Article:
• Is there damage to the blood vessels beneath the clavicle?

And reasons for a later operation

  • Did the bones fail to heal (non-union)?
  • Is the patient unable to tolerate non-surgical treatment?

The decision to use a pin or a plate and screws depend upon the type of fracture and to some extent, the surgeons. training and past experience.

Diagnosis is relatively easily, usually by physical exam and confirmed by X-ray. In the back of the care provider’s mind, from the trainer on the field to the ER doc to the family provider, is to look for other associated injuries. While these include looking at the AC joint and shoulder, and the blood and nerve supply to the arm, it’s also important to examine the chest to check for broken ribs or lung bruising (contusion) or collapse (pneumothorax).

It takes somewhere between 4-8 weeks for a broken collarbone to heal without surgery, with only 6% resulting in non-union. The major risk for not healing is smoking!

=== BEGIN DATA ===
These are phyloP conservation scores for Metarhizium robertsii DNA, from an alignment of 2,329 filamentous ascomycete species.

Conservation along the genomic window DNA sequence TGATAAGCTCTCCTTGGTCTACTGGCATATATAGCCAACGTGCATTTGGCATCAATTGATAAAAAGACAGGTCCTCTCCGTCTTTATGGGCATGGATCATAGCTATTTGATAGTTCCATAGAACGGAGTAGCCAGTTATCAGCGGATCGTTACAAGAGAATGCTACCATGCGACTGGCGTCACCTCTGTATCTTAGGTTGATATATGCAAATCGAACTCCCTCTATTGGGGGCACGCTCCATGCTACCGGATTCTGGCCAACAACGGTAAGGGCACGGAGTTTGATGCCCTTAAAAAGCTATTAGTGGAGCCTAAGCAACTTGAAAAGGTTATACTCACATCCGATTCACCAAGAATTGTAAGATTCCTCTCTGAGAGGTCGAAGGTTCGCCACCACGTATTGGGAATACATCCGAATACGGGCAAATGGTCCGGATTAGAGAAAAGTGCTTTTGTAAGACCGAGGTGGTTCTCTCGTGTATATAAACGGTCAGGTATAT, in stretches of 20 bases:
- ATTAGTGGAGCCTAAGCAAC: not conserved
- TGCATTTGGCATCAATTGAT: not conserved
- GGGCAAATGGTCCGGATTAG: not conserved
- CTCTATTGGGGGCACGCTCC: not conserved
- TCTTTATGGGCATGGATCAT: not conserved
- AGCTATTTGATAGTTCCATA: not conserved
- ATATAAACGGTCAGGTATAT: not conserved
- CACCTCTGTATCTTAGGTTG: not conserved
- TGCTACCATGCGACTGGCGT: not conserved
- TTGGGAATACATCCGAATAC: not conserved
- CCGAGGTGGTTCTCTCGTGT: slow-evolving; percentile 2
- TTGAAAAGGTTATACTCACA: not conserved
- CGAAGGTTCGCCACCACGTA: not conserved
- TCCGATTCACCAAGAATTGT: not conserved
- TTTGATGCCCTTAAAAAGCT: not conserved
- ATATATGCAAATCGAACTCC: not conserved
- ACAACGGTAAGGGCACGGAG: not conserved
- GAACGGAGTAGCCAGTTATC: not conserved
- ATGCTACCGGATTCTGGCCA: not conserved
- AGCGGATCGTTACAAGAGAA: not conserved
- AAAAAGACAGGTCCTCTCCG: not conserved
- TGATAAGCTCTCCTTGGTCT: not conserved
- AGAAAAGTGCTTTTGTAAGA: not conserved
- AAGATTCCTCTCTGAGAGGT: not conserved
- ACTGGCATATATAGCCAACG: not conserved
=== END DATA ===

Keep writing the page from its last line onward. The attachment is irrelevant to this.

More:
Surgical healing takes longer. For noncontact sports or the non-athlete who needs an operation, return to play or activity occurs, when x-rays show good healing and when there is painless shoulder range of motion and strength that has returned to normal or almost normal. Usually this takes about 6 weeks.

For athletes who play a contact sport, return to play takes significantly longer to protect against refracturing the bone and the rehab time is measured in months. The player is cleared when the bone is healed both on x-ray and on physical exam. Range of motion and shoulder strength also have to be normal.

The team physicians will likely take time to evaluate Aaron Rodger’s injury. Because he is one of the faces of the NFL, there might be CTs and MRIs involved to decide the extent of the injury and the plan of treatment. Regardless, the speed of bone healing can’t be accelerated, and with less than three months left in the season, the broken collarbone might mean the next time Rodgers leads the Packers onto the field is in autumn 2018.